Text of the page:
Curtis Bradley & Jack Landman Goldsmith, Presidential Control Over International Law, 131 Harv. L. Rev. 1201 (2018).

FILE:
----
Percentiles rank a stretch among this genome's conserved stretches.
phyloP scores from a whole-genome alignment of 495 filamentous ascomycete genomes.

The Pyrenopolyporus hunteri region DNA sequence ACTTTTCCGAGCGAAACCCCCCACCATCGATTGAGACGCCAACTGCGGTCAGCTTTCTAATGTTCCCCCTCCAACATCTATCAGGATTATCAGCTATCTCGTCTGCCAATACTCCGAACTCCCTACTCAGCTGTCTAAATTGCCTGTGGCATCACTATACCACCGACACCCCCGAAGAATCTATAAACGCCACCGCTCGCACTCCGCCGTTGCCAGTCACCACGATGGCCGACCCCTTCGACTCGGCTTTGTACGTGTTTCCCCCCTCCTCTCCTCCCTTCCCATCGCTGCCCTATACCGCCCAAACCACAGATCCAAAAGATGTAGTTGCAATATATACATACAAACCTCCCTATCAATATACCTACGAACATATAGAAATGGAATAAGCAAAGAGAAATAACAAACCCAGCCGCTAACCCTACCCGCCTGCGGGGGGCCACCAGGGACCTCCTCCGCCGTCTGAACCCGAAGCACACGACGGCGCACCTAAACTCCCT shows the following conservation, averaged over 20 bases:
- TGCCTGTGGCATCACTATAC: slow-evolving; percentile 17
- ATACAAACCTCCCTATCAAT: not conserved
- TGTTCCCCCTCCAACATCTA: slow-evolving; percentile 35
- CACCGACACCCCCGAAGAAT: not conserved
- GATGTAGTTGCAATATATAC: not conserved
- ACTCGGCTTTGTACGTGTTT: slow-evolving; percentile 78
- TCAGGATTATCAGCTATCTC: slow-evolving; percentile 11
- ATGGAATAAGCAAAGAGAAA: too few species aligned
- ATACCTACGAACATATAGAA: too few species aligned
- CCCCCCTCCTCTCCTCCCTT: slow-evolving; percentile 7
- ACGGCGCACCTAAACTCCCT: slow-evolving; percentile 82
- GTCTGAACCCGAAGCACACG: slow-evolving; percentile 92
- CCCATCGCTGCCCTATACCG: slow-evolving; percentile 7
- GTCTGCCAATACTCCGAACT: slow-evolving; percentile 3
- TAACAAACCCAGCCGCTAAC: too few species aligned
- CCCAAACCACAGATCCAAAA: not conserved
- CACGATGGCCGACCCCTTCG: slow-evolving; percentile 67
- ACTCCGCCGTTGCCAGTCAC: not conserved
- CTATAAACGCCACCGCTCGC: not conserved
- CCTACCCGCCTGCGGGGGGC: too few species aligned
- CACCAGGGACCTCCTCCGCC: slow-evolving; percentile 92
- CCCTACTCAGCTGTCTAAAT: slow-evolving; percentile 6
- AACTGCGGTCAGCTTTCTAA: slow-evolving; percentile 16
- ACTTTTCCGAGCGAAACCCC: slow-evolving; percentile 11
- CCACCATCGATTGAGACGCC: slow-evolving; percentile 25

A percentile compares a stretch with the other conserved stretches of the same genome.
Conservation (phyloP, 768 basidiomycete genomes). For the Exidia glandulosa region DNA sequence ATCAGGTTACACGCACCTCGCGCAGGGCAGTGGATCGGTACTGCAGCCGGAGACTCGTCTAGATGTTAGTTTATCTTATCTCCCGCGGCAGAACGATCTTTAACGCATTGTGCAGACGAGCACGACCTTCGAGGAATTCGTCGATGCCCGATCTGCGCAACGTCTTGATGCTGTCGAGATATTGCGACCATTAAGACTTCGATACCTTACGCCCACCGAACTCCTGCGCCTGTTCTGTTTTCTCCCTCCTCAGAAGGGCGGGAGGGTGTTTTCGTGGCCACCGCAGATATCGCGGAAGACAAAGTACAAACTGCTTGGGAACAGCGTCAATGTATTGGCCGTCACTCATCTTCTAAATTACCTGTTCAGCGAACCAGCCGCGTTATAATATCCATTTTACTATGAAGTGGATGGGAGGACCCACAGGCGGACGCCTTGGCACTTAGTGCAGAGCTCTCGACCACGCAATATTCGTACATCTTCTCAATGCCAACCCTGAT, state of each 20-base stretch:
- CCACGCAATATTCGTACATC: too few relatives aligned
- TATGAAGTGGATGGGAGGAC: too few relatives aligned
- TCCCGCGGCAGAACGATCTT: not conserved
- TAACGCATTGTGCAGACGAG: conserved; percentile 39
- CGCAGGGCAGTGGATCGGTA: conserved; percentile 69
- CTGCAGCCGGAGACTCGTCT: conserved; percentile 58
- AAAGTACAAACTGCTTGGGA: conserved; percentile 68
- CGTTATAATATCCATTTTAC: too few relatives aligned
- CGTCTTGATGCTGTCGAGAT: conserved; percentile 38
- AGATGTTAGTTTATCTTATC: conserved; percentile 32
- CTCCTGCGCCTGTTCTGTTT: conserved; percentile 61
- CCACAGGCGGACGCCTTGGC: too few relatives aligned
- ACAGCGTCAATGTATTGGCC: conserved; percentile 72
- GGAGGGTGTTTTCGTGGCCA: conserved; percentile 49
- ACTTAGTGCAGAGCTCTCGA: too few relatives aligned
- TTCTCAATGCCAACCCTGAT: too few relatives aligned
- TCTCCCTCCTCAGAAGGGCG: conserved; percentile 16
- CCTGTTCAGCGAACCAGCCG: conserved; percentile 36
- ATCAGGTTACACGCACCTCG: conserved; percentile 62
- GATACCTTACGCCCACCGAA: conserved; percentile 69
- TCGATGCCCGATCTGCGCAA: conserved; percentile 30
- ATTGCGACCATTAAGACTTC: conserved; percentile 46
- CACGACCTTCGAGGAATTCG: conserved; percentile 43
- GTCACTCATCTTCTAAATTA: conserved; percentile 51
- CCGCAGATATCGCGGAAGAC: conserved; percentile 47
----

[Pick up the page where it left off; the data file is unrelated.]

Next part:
Abstract: Presidents have come to dominate the making, interpretation, and termination of international law for the United States. Often without specific congressional concurrence, and sometimes even when it is likely that Congress would disagree, the President has developed the authority to: (a) make a vast array of international obligations for the United States, through both written agreements and the development of customary international law; (b) make increasingly consequential political commitments for the United States on practically any topic; (c) interpret these obligations and commitments; and (d) terminate or withdraw from these obligations and commitments. While others have examined pieces of this picture, no one has considered the picture as a whole. For this and other reasons, commentators have failed to appreciate the overall extent of presidential unilateralism in this area, as well as the extent to which presidents are able to shift between different pathways of authority in order to circumvent potential restraints. This trend, moreover, has become more pronounced in recent years. In many ways, the growth of this vast executive control over international law resembles the rise of presidential power in other modern contexts ranging from administrative law to covert action. Unlike in those other contexts, however, there is no systematic regulatory or judicial apparatus to guide or review the exercise of presidential discretion in this context. This is true even though international law often plays a significant role in the U.S. legal system and has direct and indirect effects on U.S. institutions and persons. After presenting a descriptive account of the rise of presidential control over international law, the Article turns to normative issues. It argues that, although much of this practice has a plausible legal foundation, some recent presidential actions relating to international agreements, and some supportive claims made by commentators, are questionable in light of generally accepted principles relating to the separation of powers. It also explains why presidential control over international law should become significantly more transparent, and it considers the costs and benefits of additional accountability reforms.